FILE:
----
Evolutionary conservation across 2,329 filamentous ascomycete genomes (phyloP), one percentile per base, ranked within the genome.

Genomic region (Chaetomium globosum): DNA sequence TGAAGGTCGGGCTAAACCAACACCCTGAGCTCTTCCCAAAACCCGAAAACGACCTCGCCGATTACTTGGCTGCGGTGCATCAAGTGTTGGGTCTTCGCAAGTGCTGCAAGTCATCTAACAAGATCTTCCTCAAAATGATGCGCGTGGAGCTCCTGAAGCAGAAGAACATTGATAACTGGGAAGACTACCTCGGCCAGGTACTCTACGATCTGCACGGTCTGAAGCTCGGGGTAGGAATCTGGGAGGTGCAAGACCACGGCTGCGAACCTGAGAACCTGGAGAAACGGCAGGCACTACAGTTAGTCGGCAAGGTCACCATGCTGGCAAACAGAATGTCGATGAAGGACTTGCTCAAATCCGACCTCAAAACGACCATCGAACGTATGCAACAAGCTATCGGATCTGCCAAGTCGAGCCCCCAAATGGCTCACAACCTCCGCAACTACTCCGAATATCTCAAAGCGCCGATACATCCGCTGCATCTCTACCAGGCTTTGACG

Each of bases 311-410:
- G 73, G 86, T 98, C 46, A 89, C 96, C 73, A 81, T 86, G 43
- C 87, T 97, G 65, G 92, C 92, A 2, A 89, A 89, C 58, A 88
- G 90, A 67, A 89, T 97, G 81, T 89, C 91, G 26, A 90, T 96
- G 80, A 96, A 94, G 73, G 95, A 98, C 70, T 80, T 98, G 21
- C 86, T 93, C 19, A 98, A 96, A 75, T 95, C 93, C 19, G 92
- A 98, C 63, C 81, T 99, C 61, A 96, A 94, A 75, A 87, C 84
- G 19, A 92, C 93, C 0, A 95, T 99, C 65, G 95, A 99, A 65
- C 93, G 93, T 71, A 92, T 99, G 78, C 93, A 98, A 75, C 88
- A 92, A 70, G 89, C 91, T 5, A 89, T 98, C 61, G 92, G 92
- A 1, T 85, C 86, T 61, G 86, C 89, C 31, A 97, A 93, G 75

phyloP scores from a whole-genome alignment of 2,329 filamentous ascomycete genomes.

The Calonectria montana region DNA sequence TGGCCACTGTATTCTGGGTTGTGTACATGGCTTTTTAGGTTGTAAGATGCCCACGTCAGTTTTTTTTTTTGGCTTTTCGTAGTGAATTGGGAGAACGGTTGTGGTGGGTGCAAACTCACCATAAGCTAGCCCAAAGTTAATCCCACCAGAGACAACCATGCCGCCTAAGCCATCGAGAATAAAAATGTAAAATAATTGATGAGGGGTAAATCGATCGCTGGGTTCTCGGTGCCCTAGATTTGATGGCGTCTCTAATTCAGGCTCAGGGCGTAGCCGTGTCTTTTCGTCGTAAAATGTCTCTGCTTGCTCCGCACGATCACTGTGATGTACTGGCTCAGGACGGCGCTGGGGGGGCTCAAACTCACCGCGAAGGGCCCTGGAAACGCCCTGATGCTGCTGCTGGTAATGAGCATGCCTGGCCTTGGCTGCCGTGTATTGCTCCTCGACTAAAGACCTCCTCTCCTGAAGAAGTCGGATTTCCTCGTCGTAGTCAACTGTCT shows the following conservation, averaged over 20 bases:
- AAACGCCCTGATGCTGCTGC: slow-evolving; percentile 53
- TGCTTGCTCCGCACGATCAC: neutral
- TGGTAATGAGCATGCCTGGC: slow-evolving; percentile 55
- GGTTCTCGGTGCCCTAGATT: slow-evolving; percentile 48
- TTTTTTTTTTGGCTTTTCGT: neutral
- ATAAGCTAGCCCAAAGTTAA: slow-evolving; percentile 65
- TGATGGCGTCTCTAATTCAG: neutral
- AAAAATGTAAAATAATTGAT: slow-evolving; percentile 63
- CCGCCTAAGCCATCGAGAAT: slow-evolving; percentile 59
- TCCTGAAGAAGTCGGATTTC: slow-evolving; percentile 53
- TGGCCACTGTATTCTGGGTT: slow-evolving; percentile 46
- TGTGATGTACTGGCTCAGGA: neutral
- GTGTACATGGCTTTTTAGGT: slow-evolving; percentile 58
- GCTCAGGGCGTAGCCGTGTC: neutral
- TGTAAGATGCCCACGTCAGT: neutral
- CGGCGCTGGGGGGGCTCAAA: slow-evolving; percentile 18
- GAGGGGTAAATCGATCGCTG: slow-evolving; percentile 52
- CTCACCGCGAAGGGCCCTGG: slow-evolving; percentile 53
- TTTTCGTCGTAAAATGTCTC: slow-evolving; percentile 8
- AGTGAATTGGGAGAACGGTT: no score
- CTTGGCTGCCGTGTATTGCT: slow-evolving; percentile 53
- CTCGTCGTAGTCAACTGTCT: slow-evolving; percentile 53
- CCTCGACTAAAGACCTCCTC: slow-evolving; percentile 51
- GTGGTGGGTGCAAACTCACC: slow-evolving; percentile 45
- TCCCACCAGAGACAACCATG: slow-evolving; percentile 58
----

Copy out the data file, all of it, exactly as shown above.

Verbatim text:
Evolutionary conservation across 2,329 filamentous ascomycete genomes (phyloP), one percentile per base, ranked within the genome.

Genomic region (Chaetomium globosum): DNA sequence TGAAGGTCGGGCTAAACCAACACCCTGAGCTCTTCCCAAAACCCGAAAACGACCTCGCCGATTACTTGGCTGCGGTGCATCAAGTGTTGGGTCTTCGCAAGTGCTGCAAGTCATCTAACAAGATCTTCCTCAAAATGATGCGCGTGGAGCTCCTGAAGCAGAAGAACATTGATAACTGGGAAGACTACCTCGGCCAGGTACTCTACGATCTGCACGGTCTGAAGCTCGGGGTAGGAATCTGGGAGGTGCAAGACCACGGCTGCGAACCTGAGAACCTGGAGAAACGGCAGGCACTACAGTTAGTCGGCAAGGTCACCATGCTGGCAAACAGAATGTCGATGAAGGACTTGCTCAAATCCGACCTCAAAACGACCATCGAACGTATGCAACAAGCTATCGGATCTGCCAAGTCGAGCCCCCAAATGGCTCACAACCTCCGCAACTACTCCGAATATCTCAAAGCGCCGATACATCCGCTGCATCTCTACCAGGCTTTGACG

Each of bases 311-410:
- G 73, G 86, T 98, C 46, A 89, C 96, C 73, A 81, T 86, G 43
- C 87, T 97, G 65, G 92, C 92, A 2, A 89, A 89, C 58, A 88
- G 90, A 67, A 89, T 97, G 81, T 89, C 91, G 26, A 90, T 96
- G 80, A 96, A 94, G 73, G 95, A 98, C 70, T 80, T 98, G 21
- C 86, T 93, C 19, A 98, A 96, A 75, T 95, C 93, C 19, G 92
- A 98, C 63, C 81, T 99, C 61, A 96, A 94, A 75, A 87, C 84
- G 19, A 92, C 93, C 0, A 95, T 99, C 65, G 95, A 99, A 65
- C 93, G 93, T 71, A 92, T 99, G 78, C 93, A 98, A 75, C 88
- A 92, A 70, G 89, C 91, T 5, A 89, T 98, C 61, G 92, G 92
- A 1, T 85, C 86, T 61, G 86, C 89, C 31, A 97, A 93, G 75

phyloP scores from a whole-genome alignment of 2,329 filamentous ascomycete genomes.

The Calonectria montana region DNA sequence TGGCCACTGTATTCTGGGTTGTGTACATGGCTTTTTAGGTTGTAAGATGCCCACGTCAGTTTTTTTTTTTGGCTTTTCGTAGTGAATTGGGAGAACGGTTGTGGTGGGTGCAAACTCACCATAAGCTAGCCCAAAGTTAATCCCACCAGAGACAACCATGCCGCCTAAGCCATCGAGAATAAAAATGTAAAATAATTGATGAGGGGTAAATCGATCGCTGGGTTCTCGGTGCCCTAGATTTGATGGCGTCTCTAATTCAGGCTCAGGGCGTAGCCGTGTCTTTTCGTCGTAAAATGTCTCTGCTTGCTCCGCACGATCACTGTGATGTACTGGCTCAGGACGGCGCTGGGGGGGCTCAAACTCACCGCGAAGGGCCCTGGAAACGCCCTGATGCTGCTGCTGGTAATGAGCATGCCTGGCCTTGGCTGCCGTGTATTGCTCCTCGACTAAAGACCTCCTCTCCTGAAGAAGTCGGATTTCCTCGTCGTAGTCAACTGTCT shows the following conservation, averaged over 20 bases:
- AAACGCCCTGATGCTGCTGC: slow-evolving; percentile 53
- TGCTTGCTCCGCACGATCAC: neutral
- TGGTAATGAGCATGCCTGGC: slow-evolving; percentile 55
- GGTTCTCGGTGCCCTAGATT: slow-evolving; percentile 48
- TTTTTTTTTTGGCTTTTCGT: neutral
- ATAAGCTAGCCCAAAGTTAA: slow-evolving; percentile 65
- TGATGGCGTCTCTAATTCAG: neutral
- AAAAATGTAAAATAATTGAT: slow-evolving; percentile 63
- CCGCCTAAGCCATCGAGAAT: slow-evolving; percentile 59
- TCCTGAAGAAGTCGGATTTC: slow-evolving; percentile 53
- TGGCCACTGTATTCTGGGTT: slow-evolving; percentile 46
- TGTGATGTACTGGCTCAGGA: neutral
- GTGTACATGGCTTTTTAGGT: slow-evolving; percentile 58
- GCTCAGGGCGTAGCCGTGTC: neutral
- TGTAAGATGCCCACGTCAGT: neutral
- CGGCGCTGGGGGGGCTCAAA: slow-evolving; percentile 18
- GAGGGGTAAATCGATCGCTG: slow-evolving; percentile 52
- CTCACCGCGAAGGGCCCTGG: slow-evolving; percentile 53
- TTTTCGTCGTAAAATGTCTC: slow-evolving; percentile 8
- AGTGAATTGGGAGAACGGTT: no score
- CTTGGCTGCCGTGTATTGCT: slow-evolving; percentile 53
- CTCGTCGTAGTCAACTGTCT: slow-evolving; percentile 53
- CCTCGACTAAAGACCTCCTC: slow-evolving; percentile 51
- GTGGTGGGTGCAAACTCACC: slow-evolving; percentile 45
- TCCCACCAGAGACAACCATG: slow-evolving; percentile 58